Conceptual Design Software Tools22 May, 2014 By: Sanjeev Pal
Cadalyst Labs Report: Whether it's a bridge or a ball joint, every design must be roughed out before designers can tackle the details — but a growing group of digital options is making that process a little smoother.
How It Works
Before the process of detailing a product or structure design can begin, project collaborators must determine its shape, form, and aesthetics; they must create the conceptual design. Conceptual design software supports this process, fostering creativity by enabling users to try out shapes, curves, fillets, surfaces, or colors that would be constrained in detailed CAD design due to complexity or cost to produce.
"The key is the freedom to explore new concepts, and [the] software allows ideas to flow," said Mark Dodd, head of Group Research at GP Acoustics. Dodd uses the conceptual design tools within Siemens PLM Software's NX software to explore various design concepts for KEF brand loudspeakers. "[It enables] the user to check out possibilities with speed and ease," he continued.
Conceptual design software tools offer a broad range of functionality, from simple digital sketching and automated design iteration to social tools that facilitate collaboration and behavior modeling that helps designers predict whether a design will move and function as desired.
Mobile options. With touch or stylus-based tablets and powerful, mobile phones, designers can start a design anywhere, then place it on a background photograph taken by the device's camera or from saved images. This feature is especially applicable in the AEC domain, where architects are better able to visualize ideas in context at the earliest stages of design.
Cloud technology enables designers to access designs from any location with an Internet connection, and to share their work with project stakeholders within and beyond the enterprise. The union of cloud and social computing has improved collaboration, decision making, and idea sourcing.
Application areas. Conceptual design software has a multitude of uses, from mechanical and industrial design to architecture and interior design, graphic arts, and other creative endeavors. In general terms, designers call on it to support the following types of tasks:
- Design development focuses on incorporating requirements and specifications into the conceptual design and easily converting it to the next stage of design;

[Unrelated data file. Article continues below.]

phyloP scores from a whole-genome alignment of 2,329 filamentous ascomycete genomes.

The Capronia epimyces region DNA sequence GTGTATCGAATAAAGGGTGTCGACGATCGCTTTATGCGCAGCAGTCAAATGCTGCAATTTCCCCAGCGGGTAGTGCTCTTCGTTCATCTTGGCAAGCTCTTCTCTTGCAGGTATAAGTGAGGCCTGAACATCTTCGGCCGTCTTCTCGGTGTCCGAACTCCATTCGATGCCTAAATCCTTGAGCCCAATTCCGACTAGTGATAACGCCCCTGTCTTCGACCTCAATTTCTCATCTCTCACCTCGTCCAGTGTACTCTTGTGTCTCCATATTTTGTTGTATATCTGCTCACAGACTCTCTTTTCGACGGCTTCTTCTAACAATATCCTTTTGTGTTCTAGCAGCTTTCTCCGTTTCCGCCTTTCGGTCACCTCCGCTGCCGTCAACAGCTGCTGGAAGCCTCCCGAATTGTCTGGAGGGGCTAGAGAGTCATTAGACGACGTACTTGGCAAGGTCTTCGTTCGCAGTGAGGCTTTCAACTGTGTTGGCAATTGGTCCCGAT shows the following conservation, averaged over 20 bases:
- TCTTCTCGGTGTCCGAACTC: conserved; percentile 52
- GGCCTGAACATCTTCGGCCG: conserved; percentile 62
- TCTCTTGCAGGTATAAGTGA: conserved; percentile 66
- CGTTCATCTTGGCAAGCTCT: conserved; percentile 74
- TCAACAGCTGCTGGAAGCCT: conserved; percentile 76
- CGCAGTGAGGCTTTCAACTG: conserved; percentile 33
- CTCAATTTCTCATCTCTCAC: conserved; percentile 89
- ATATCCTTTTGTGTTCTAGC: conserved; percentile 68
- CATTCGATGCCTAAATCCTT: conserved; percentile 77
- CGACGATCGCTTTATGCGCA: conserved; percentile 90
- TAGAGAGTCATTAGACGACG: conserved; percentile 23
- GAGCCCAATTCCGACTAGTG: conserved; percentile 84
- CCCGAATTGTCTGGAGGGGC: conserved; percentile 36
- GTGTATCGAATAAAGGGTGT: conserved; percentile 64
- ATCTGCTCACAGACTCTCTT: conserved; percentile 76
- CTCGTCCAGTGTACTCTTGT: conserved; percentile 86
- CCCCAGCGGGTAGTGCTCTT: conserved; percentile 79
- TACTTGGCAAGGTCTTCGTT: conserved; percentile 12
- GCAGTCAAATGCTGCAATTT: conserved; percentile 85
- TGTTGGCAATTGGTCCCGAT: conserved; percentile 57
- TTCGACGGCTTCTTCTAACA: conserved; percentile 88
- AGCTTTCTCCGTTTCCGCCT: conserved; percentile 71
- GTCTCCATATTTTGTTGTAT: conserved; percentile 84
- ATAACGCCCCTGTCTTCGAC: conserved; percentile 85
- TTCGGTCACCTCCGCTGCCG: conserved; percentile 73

- Generating new ideas or adapting existing ideas for launch into new markets. In the AEC industry, the growth of smart or sustainably designed buildings is an example of how conceptual design has been used to support innovation;
- Capturing strategic vision and saving those ideas for future development or research purposes. A concept car developer, for example, might capture ideas that are not yet ready for production but could move into mainstream use in the future, such as self-driving cars and collision avoidance systems; and
- Creating design visualizations and marketing collateral based on conceptual designs, allowing marketers and salespeople to communicate with customers and clients before a project is complete — even before a bid is approved.
Designing KOR Hydration Vessels
There is not much one can change when designing a humble product such as a water bottle — right? RKS Design took the challenge to make a simple water bottle into a vessel that not only looks like a piece of art, but is also environmentally friendly and can be operated with one hand without losing the cap.
The RKS design team used PTC's Creo Direct to generate multiple design ideas at the conceptual design phase. Although the iterative process could have been performed with pen and paper for such a simple product, that approach would not have afforded designers the same opportunities to collaborate with stakeholders, an important factor in producing the appealing final designs. RKS designers achieved a more innovative end result by concentrating on the conceptual design process and using software that provides much more flexibility than sketching on paper.
In her easy-to-follow, friendly style, long-time Cadalyst contributing editor Lynn Allen guides you through a new feature or time-saving trick in every episode of her popular AutoCAD Video Tips. Subscribe to the free Cadalyst Video Picks newsletter, and we'll notify you every time a new video tip is published. All exclusively from Cadalyst!